Small business: Business seminars - Simon O'Shaughnessy

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Simon O'Shaughnessy, one of The Executive Connection’s Chairs, looks at the pros and cons of businesses hosting seminars as a way of developing contacts and clients.

Simon O'Shaughnessy, one of The Executive Connection's Chairs. Photo / Supplied
Simon O'Shaughnessy, one of The Executive Connection's Chairs. Photo / Supplied

The Executive Connection (TEC) is an international network of CEOs, MDs and entrepreneurs who meet monthly in small groups to share knowledge, address their business issues, and learn from international expert speakers on subjects the members request. They also have individual mentoring.

Why can it be a good idea for companies to run topical seminars for contacts and clients?

From a company's perspective I can see this is an opportunity to offer additional value to clients, but the question that needs to be asked is: "Is it real value add or possibly just a tick in the 'marketing' box?

Real value add needs to be authentic and would be an exchange that delivers: an expert view, a relevant topic for the clients, some tools or take-aways that the client company can use - without employing the host! - be personal and create a connection. Ideally it should be something that is a little untested - in other words it's not a set piece forum but a place where the clients can create as well. If clients can create an outcome at the event - that would be memorable, and likely to encourage more engagement in the future.

How should SMEs go about running these events?

We are very quick these days to detect a marketing ploy hidden as a "valuable seminar", so it is better to say what it is up front. I think it's OK to say this seminar is delivering an expert speaker to showcase the company so that you can, for example: buy us, try out our new product, let us have a chance to pitch, but it's not OK to demand clients' response at an event without warning. So, in my view, it's a no-no to require guests to fill in keep in touch forms and if materials are there to take away, it should be optional.

Is it a good idea to appear to be a thought leader? Can this backfire?

Thought leader is often used and seldom true. In global terms there is little genuine thought leadership, which should be new, groundbreaking and lead a discussion in a different direction. So, if the term thought leadership is emphasised and then the seminar doesn't live up to expectations, then it can backfire.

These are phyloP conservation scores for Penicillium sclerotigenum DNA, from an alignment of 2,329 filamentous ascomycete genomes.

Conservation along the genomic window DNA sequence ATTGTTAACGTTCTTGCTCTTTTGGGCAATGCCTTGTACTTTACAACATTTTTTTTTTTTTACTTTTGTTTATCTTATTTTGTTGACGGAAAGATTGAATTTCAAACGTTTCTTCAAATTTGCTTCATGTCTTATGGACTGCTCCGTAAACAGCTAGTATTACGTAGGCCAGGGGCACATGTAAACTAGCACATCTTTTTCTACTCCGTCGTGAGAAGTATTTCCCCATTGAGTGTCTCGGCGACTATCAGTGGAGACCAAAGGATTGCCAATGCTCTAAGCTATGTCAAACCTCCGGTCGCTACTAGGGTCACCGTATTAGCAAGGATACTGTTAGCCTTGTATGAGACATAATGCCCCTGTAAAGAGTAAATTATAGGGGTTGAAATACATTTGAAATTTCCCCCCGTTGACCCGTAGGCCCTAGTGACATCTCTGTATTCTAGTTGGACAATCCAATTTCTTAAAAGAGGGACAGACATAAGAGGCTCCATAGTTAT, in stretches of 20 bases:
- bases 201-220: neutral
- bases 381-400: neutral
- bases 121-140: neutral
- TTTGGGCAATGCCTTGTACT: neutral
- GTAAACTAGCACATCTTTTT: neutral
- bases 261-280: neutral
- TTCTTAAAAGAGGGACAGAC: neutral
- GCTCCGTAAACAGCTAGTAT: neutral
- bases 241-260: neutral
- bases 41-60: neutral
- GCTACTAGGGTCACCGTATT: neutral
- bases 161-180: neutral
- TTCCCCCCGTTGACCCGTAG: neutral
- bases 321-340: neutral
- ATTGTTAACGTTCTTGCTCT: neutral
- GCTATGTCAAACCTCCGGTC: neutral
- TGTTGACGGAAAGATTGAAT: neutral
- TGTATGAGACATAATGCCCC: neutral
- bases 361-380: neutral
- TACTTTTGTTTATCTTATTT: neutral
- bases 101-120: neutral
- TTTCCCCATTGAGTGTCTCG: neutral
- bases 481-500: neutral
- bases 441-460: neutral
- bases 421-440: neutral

Should experts be invited along to speak or should the business present itself as the expert?

Authentic delivery is more important for most business. So if you are promoting an international speaker you need to make sure he or she will be a draw-card and have something interesting to say. However, if you or another in your company has the ability to speak to a subject why would you not do it yourself?

I suspect that even a poor, but honest speaker will create more engagement than a person brought in to wow, who would then travel away and leave little to attach to once.

If a business is an expert in an area, why not share it - what are we protecting? Most IP is not really IP; it's just the business's version of some knowledge dressed in some branding. Sharing creates connection and trust, which is the most likely desired outcome for a company that put on an event. This is the best outcome.

What should companies running these seminars be expecting to get from leading the discussion on important topics in their field?

As long as seminars are authentic and managed well, they are good for a business' reputation and relationships with clients, employees and other stakeholders. I do believe a business can expect new or more business as a result but using seminars to sell-hard will backfire.


There are plenty of examples where SMEs in the same sector or the same location have joined forces to make a bigger splash locally or internationally. Tell us your experiences.

- NZ Herald

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